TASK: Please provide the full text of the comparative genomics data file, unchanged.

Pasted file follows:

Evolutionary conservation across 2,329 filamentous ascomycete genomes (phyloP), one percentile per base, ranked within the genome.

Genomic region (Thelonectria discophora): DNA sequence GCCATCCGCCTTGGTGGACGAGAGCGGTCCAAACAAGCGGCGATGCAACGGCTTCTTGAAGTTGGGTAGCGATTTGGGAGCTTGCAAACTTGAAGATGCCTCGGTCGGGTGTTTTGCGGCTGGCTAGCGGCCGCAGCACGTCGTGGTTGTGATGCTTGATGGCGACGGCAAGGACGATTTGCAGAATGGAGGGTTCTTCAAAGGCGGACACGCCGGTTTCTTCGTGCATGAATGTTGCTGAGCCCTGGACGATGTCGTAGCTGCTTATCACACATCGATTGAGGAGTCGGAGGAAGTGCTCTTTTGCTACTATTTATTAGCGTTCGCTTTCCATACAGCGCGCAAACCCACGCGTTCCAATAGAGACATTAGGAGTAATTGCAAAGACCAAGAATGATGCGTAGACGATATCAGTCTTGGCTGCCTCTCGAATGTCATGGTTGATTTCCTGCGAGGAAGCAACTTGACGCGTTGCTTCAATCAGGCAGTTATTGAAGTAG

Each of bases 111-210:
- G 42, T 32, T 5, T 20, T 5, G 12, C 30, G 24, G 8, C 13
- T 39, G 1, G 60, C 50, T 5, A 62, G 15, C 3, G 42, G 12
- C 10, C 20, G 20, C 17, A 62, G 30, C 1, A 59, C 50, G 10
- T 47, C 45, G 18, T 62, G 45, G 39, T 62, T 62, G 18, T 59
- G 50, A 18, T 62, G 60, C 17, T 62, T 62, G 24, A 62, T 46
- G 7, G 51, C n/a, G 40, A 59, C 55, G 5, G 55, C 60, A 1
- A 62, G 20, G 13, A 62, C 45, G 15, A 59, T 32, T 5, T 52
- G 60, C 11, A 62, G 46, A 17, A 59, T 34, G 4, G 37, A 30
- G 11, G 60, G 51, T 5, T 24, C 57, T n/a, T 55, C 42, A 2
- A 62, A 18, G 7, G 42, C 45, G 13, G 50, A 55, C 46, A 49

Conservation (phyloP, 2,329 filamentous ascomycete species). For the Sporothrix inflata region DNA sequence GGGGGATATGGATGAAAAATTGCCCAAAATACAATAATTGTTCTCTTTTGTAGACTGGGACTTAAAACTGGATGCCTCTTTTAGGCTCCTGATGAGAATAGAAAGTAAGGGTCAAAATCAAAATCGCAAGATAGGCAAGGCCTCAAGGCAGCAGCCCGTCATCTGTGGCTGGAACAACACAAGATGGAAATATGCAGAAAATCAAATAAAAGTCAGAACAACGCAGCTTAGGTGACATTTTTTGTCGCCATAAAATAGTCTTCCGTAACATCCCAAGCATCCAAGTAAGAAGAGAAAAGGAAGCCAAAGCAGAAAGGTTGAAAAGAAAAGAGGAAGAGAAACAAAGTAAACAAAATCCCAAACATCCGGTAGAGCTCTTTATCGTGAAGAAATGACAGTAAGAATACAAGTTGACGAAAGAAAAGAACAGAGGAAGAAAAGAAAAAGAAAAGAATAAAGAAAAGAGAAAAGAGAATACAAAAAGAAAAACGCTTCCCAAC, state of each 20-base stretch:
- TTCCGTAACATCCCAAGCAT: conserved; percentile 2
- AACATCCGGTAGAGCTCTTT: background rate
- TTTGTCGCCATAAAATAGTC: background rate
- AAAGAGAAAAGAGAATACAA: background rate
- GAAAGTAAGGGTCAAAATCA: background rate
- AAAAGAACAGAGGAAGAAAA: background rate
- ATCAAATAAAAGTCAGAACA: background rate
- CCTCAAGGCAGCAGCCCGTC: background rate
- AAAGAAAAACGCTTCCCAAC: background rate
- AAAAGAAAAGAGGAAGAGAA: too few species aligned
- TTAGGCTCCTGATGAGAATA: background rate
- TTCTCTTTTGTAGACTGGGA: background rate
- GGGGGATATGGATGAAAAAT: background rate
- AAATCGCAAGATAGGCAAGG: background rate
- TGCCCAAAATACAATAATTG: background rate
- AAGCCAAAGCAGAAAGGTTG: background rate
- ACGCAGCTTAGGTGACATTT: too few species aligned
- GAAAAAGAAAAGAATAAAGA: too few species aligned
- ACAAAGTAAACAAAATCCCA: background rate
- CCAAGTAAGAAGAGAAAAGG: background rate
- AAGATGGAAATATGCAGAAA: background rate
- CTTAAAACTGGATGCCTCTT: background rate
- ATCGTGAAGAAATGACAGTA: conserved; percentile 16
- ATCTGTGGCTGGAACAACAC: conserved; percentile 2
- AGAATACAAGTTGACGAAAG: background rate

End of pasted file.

Evolutionary conservation across 2,329 filamentous ascomycete genomes (phyloP), one percentile per base, ranked within the genome.

Genomic region (Thelonectria discophora): DNA sequence GCCATCCGCCTTGGTGGACGAGAGCGGTCCAAACAAGCGGCGATGCAACGGCTTCTTGAAGTTGGGTAGCGATTTGGGAGCTTGCAAACTTGAAGATGCCTCGGTCGGGTGTTTTGCGGCTGGCTAGCGGCCGCAGCACGTCGTGGTTGTGATGCTTGATGGCGACGGCAAGGACGATTTGCAGAATGGAGGGTTCTTCAAAGGCGGACACGCCGGTTTCTTCGTGCATGAATGTTGCTGAGCCCTGGACGATGTCGTAGCTGCTTATCACACATCGATTGAGGAGTCGGAGGAAGTGCTCTTTTGCTACTATTTATTAGCGTTCGCTTTCCATACAGCGCGCAAACCCACGCGTTCCAATAGAGACATTAGGAGTAATTGCAAAGACCAAGAATGATGCGTAGACGATATCAGTCTTGGCTGCCTCTCGAATGTCATGGTTGATTTCCTGCGAGGAAGCAACTTGACGCGTTGCTTCAATCAGGCAGTTATTGAAGTAG

Each of bases 111-210:
- G 42, T 32, T 5, T 20, T 5, G 12, C 30, G 24, G 8, C 13
- T 39, G 1, G 60, C 50, T 5, A 62, G 15, C 3, G 42, G 12
- C 10, C 20, G 20, C 17, A 62, G 30, C 1, A 59, C 50, G 10
- T 47, C 45, G 18, T 62, G 45, G 39, T 62, T 62, G 18, T 59
- G 50, A 18, T 62, G 60, C 17, T 62, T 62, G 24, A 62, T 46
- G 7, G 51, C n/a, G 40, A 59, C 55, G 5, G 55, C 60, A 1
- A 62, G 20, G 13, A 62, C 45, G 15, A 59, T 32, T 5, T 52
- G 60, C 11, A 62, G 46, A 17, A 59, T 34, G 4, G 37, A 30
- G 11, G 60, G 51, T 5, T 24, C 57, T n/a, T 55, C 42, A 2
- A 62, A 18, G 7, G 42, C 45, G 13, G 50, A 55, C 46, A 49

Conservation (phyloP, 2,329 filamentous ascomycete species). For the Sporothrix inflata region DNA sequence GGGGGATATGGATGAAAAATTGCCCAAAATACAATAATTGTTCTCTTTTGTAGACTGGGACTTAAAACTGGATGCCTCTTTTAGGCTCCTGATGAGAATAGAAAGTAAGGGTCAAAATCAAAATCGCAAGATAGGCAAGGCCTCAAGGCAGCAGCCCGTCATCTGTGGCTGGAACAACACAAGATGGAAATATGCAGAAAATCAAATAAAAGTCAGAACAACGCAGCTTAGGTGACATTTTTTGTCGCCATAAAATAGTCTTCCGTAACATCCCAAGCATCCAAGTAAGAAGAGAAAAGGAAGCCAAAGCAGAAAGGTTGAAAAGAAAAGAGGAAGAGAAACAAAGTAAACAAAATCCCAAACATCCGGTAGAGCTCTTTATCGTGAAGAAATGACAGTAAGAATACAAGTTGACGAAAGAAAAGAACAGAGGAAGAAAAGAAAAAGAAAAGAATAAAGAAAAGAGAAAAGAGAATACAAAAAGAAAAACGCTTCCCAAC, state of each 20-base stretch:
- TTCCGTAACATCCCAAGCAT: conserved; percentile 2
- AACATCCGGTAGAGCTCTTT: background rate
- TTTGTCGCCATAAAATAGTC: background rate
- AAAGAGAAAAGAGAATACAA: background rate
- GAAAGTAAGGGTCAAAATCA: background rate
- AAAAGAACAGAGGAAGAAAA: background rate
- ATCAAATAAAAGTCAGAACA: background rate
- CCTCAAGGCAGCAGCCCGTC: background rate
- AAAGAAAAACGCTTCCCAAC: background rate
- AAAAGAAAAGAGGAAGAGAA: too few species aligned
- TTAGGCTCCTGATGAGAATA: background rate
- TTCTCTTTTGTAGACTGGGA: background rate
- GGGGGATATGGATGAAAAAT: background rate
- AAATCGCAAGATAGGCAAGG: background rate
- TGCCCAAAATACAATAATTG: background rate
- AAGCCAAAGCAGAAAGGTTG: background rate
- ACGCAGCTTAGGTGACATTT: too few species aligned
- GAAAAAGAAAAGAATAAAGA: too few species aligned
- ACAAAGTAAACAAAATCCCA: background rate
- CCAAGTAAGAAGAGAAAAGG: background rate
- AAGATGGAAATATGCAGAAA: background rate
- CTTAAAACTGGATGCCTCTT: background rate
- ATCGTGAAGAAATGACAGTA: conserved; percentile 16
- ATCTGTGGCTGGAACAACAC: conserved; percentile 2
- AGAATACAAGTTGACGAAAG: background rate